Over-the-Air TV Catches Second Wind, Aided by Web By CHRISTOPHER S. STEWART It's cool to have rabbit ears again.Largely relegated to obscurity decades ago, old-fashioned television broadcasts-over the airwaves and not via cable or satellite-are enjoying an unexpected revival in the digital era. With an increased array of online-video programming now drawing viewers' attention, companies are starting to pitch consumers on complementing online video streamed from the Web with broadcast-TV signals as a way to save money on cable subscriptions.
If it gains traction, this trend could undercut part of the rationale for selling off TV spectrum in voluntary auctions, approved by Congress on Friday, aimed at freeing up spectrum for wireless broadband.
There are signs that consumers are responding. TV-antenna seller Richard Schneider of St. Louis says sales at his company are soaring. Mr. Schneider's Antennas Direct sold 70,000 antennas in January, and he expects to double last year's sales of about 600,000. That was up from 400,000 antennas in 2010.
Wal-Mart Stores Inc. recently agreed to sell Mr. Schneider's antennas, the retailer confirmed Friday, joining Best Buy Co., Costco Wholesale Corp. and others.
Mr. Schneider's antennas cost from $50 to $150, and he says the typical customer saves $96 a month by "cutting the cord" on cable or satellite TV, according a survey his company conducted. The average monthly bills for basic cable service and broadband service add up $91.44, before add-ons like high definition and premium channels, according to SNL Kagan. By sacrificing basic-cable channels, and signing up for Netflix Inc., a household could pay less than $48 per month.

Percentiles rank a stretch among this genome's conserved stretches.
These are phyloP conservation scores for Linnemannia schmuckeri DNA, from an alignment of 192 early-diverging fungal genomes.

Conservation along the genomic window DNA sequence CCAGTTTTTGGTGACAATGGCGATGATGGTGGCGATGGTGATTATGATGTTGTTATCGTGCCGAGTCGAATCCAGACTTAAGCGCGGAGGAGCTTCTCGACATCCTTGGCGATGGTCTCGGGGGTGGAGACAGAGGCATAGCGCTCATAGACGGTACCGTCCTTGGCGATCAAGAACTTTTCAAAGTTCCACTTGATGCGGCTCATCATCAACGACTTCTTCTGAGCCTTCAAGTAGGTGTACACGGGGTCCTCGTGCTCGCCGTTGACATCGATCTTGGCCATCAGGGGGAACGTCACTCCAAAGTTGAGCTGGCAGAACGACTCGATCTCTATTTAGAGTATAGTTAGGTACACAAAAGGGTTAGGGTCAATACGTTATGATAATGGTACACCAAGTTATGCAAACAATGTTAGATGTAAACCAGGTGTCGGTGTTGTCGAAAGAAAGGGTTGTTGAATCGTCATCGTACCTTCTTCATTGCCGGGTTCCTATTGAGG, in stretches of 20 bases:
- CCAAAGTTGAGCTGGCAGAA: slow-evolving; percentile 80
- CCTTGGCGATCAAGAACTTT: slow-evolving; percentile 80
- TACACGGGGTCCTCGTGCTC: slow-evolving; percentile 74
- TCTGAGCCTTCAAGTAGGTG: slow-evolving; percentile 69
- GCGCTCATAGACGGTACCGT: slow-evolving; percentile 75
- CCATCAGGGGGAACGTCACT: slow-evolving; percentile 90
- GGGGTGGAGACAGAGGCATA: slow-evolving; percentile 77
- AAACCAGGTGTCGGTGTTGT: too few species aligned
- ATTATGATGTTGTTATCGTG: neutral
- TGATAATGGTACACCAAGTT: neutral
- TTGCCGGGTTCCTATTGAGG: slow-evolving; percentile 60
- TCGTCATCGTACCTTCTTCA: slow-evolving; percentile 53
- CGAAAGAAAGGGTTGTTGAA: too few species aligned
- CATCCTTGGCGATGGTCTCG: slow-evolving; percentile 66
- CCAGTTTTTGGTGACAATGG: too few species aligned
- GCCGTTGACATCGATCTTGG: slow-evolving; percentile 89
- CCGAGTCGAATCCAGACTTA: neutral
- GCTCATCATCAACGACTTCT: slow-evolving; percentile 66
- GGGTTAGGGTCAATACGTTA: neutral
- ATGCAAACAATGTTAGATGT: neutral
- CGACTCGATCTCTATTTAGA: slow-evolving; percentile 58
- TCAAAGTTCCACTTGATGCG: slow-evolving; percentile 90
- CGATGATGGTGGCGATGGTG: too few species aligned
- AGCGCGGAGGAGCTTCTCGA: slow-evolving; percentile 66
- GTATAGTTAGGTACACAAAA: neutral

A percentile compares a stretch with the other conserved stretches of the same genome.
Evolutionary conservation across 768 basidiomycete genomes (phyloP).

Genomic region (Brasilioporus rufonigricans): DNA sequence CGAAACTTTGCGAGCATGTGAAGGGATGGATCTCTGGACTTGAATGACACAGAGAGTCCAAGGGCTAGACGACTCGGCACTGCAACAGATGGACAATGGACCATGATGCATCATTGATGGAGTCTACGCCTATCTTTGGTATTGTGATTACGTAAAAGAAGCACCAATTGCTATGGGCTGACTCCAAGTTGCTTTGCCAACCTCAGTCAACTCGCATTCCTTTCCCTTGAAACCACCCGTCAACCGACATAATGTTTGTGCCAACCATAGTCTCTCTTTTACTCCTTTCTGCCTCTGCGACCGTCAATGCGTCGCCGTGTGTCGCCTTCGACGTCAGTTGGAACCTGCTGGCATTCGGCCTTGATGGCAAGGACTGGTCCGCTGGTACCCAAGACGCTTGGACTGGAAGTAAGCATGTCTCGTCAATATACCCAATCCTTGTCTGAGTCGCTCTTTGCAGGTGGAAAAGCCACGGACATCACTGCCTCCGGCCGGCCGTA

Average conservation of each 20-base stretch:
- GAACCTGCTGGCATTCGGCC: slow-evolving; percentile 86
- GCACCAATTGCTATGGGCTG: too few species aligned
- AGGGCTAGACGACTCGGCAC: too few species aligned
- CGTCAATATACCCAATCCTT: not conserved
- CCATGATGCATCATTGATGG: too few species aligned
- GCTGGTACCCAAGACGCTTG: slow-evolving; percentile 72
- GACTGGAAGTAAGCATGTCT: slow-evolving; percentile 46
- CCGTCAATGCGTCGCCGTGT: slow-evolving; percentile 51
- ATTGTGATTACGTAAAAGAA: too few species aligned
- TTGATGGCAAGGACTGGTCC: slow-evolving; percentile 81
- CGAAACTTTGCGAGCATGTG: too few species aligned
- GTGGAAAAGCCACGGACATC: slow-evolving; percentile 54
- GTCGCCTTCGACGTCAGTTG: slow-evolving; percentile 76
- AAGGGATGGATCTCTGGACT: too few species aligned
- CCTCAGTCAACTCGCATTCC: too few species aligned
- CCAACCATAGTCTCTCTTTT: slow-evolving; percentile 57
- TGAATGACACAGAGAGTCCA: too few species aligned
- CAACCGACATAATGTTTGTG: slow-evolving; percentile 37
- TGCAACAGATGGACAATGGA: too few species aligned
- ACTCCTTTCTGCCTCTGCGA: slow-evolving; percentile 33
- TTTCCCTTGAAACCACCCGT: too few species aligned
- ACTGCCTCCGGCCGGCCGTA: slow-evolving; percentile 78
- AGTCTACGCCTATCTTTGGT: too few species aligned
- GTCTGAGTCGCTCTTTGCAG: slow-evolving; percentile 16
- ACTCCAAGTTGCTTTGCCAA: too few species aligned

"Every time that Hulu and Netflix enhance their services, our phones light up," said Mr., Schneider, referring to two online-video services. (Hulu is an online-video service owned by Walt Disney Co., Providence Equity Partners, Hulu employees, Comcast Corp.'s NBCUniversal and News Corp. News Corp. also owns The Wall Street Journal.)
Others have jumped on the bandwagon. Boxee Inc., which sells a set-top box that lets people stream online video, offers a $49 add-on antenna that pulls in broadcast-TV signals.
"Many consumers don't realize they can get these channels over the air in HD for free, or for a small fee from your cable provider," said Avner Ronen, chief executive of Boxee.
A variation of this idea came last week from a new service called Aereo, backed by IAC/ InterActiveCorp chairman and television veteran Barry Diller. Aereo will start next month a service to stream online local-broadcast signals for residents in New York City-where over-the-air reception is difficult-for a monthly fee of $12.
It is aimed as a complement to online video services. But Mr. Diller said, "I think this will mean increased usage for broadcast."
The value of spectrum used by broadcast TV has been hotly debated in the past couple of years, as the FCC has looked for ways to add spectrum for wireless broadband. Last year FCC Chairman Julius Genachowski said the percentage of viewers watching broadcast over the air, rather than through cable or satellite, has fallen to less than 10%, in contrast to the precable-TV days when it was 100%.